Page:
On 15th April 1989 I was working in shop at the Albert Dock. My boyfriend met me after work. We walked numbly through the empty city centre. There were a few people openly crying in the unusually quiet, abandoned streets. When I got home I wrote this. I’ve just shared it with my sons.
A City Stunned to Silence
The city has been stunned to a silence.
And as the police pace the floor,
For an excuse to ease their conscience.
Thousands pace the Anfield ground
And as the old man with his stick,
A supporter from his youth,
Breaks down and cries outside The Arkles
The enquiries break down the events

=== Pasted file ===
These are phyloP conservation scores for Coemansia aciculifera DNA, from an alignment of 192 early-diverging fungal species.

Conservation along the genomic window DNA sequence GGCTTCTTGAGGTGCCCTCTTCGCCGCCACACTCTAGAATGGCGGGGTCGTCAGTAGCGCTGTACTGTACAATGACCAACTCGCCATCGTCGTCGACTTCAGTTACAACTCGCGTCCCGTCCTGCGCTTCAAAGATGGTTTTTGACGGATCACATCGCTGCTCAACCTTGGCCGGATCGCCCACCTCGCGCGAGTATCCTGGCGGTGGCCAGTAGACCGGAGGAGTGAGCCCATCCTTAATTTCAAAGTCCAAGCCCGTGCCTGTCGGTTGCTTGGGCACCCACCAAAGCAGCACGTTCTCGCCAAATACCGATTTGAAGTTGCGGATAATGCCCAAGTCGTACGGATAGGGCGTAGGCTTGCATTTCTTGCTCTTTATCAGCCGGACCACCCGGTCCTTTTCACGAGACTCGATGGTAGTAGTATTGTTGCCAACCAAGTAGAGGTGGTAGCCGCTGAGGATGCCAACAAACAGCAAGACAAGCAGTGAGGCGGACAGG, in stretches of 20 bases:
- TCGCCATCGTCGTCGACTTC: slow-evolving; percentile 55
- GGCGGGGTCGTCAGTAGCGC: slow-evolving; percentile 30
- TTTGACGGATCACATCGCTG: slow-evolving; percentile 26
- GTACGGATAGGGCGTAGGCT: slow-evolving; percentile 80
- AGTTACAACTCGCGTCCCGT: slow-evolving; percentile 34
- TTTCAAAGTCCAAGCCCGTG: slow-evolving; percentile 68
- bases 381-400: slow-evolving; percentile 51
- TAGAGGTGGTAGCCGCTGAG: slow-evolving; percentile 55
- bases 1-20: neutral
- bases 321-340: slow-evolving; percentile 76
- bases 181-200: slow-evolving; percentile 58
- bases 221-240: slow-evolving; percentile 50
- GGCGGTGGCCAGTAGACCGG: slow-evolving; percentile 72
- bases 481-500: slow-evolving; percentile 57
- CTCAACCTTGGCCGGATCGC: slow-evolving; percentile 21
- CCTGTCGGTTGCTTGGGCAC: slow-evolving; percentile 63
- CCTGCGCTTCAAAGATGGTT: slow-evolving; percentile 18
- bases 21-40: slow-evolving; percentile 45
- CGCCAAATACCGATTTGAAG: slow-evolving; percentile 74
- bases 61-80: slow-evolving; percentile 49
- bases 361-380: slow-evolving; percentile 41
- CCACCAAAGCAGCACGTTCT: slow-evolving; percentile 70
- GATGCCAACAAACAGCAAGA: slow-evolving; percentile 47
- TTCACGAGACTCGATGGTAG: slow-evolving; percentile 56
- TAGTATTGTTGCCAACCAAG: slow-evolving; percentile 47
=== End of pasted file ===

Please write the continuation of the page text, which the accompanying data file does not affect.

To reveal already apparent reasons.
God, the injustice of it.
The injustice that the team
With the larger following, should have,
The least tickets,
And the smaller end.
Kids, strapping lads and girls,
I might have stood next to them at Anfield,
Shared in their ecstasy,
When the ball punched the back of the net,
Have had the breath pushed out of them,
By a force,
Let in by a force
Not as a favour
But as a cop out.
Preventing trouble outside the ground
By pushing it in.
And now, as a nation
Of supporters stand shocked,
The issue of ID cards
Stands in parliament.
We wonder what identification
They labelled the supporters with before Saturday
And what identity do they now have
With the mourners
And the numb
And a city stunned to silence?
15th April 1989